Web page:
An international team of researchers discovered that as worldwide lead production began and increased, so too did the rates of lead absorption found in people who lived during those time periods—even those not remotely involved in lead production— simply by breathing the air around them.
The scientists reached this conclusion after examining human remains from a burial ground in central Italy that was in consecutive use for 12,000 years.
Lead extraction is believed to have begun several millennia ago. A big boost in lead production started 2,500 years ago with coin production, an uptick that reached its peak during the Roman Period before declining during the Middle Ages. Beginning 1,000 years ago, lead production was on the rise again, prompted by silver mining in Germany, then in the New World, and finally to meet the demands of the Industrial Revolution.
In a paper published in the journal Environmental Science and Technology, the research group directed by Yigal Erel from the Hebrew University of Jerusalem, explains that while increases in lead production rates are noted in environmental archives, such as glaciers and sediments from lakes, lead concentrations in human bones and teeth seldom told the outside story of worldwide lead generation rates, until now.
The level of lead pollution in people’s bones over time closely mimicked the rate of worldwide lead production
As part of their research, the scientists analyzed bone fragments from 130 people who lived in Rome, from as early as 12,000 years ago—well before the advent of metal production—until the 17th century. By looking into the elemental composition found in their bones, the researchers were able to compute the level of lead pollution over time, and showed that it closely mimicked the rate of global lead production.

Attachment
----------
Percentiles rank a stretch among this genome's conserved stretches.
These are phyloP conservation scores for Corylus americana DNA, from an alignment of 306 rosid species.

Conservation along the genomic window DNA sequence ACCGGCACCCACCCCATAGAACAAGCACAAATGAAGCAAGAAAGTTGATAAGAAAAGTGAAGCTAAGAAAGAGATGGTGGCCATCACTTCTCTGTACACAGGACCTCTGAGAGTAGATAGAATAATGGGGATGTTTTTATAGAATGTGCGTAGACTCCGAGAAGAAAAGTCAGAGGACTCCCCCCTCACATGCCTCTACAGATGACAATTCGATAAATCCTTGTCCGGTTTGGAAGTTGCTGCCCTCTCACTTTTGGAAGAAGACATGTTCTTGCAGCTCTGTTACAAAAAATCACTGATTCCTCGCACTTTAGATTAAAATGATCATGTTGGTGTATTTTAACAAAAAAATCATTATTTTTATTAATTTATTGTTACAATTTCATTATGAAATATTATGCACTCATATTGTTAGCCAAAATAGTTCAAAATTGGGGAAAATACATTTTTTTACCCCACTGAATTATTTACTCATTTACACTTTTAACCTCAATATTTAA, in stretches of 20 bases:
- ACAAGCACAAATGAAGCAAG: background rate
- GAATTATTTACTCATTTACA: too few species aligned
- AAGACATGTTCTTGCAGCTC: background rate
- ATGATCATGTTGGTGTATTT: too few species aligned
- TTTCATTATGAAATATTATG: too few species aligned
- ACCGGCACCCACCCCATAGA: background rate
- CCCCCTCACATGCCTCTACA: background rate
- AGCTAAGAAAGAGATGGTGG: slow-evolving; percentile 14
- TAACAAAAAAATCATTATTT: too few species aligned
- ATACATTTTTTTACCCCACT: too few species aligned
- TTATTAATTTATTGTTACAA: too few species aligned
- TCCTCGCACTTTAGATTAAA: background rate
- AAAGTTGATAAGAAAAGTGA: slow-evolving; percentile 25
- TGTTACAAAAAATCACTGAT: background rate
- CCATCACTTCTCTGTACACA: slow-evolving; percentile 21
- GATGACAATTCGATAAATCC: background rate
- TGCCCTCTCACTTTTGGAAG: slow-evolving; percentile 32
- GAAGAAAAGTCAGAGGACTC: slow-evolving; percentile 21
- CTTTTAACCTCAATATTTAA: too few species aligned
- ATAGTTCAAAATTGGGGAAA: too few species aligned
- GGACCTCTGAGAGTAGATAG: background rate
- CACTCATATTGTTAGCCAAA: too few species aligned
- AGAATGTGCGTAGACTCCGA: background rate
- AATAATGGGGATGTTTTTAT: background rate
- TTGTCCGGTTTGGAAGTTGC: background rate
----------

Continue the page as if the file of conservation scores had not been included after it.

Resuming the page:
“This documentation of lead pollution throughout human history indicates that, remarkably, much of the estimated dynamics in lead production is replicated in human exposure. Thus, lead pollution in humans has closely followed their rates of lead production,” Erel said in a media statement. “Simply put: the more lead we produce, the more people are likely to be absorbing it into their bodies. This has a highly toxic effect.”
According to Erel, these findings are cause for concern due to the ever-mounting demand for metals in the manufacturing of electronic devices.
“The close relationship between lead production rates and lead concentrations in humans in the past, suggests that without proper regulation we will continue to experience the damaging health impacts of toxic metals contamination,” Erel said.
The researcher warned that while those most directly affected by these dangers are people with the highest exposure to lead, namely miners and employees in recycling facilities, lead can be found throughout everyone’s daily lives in the form of batteries and the new generation of solar panels that deteriorate over time and release their toxicity into the air and the soil from which crops are grown.
“Any expanded use of metals should go hand in hand with industrial hygiene, ideally safe metal recycling and increased environmental and toxicological consideration in the selection of metals for industrial use,” Erel said.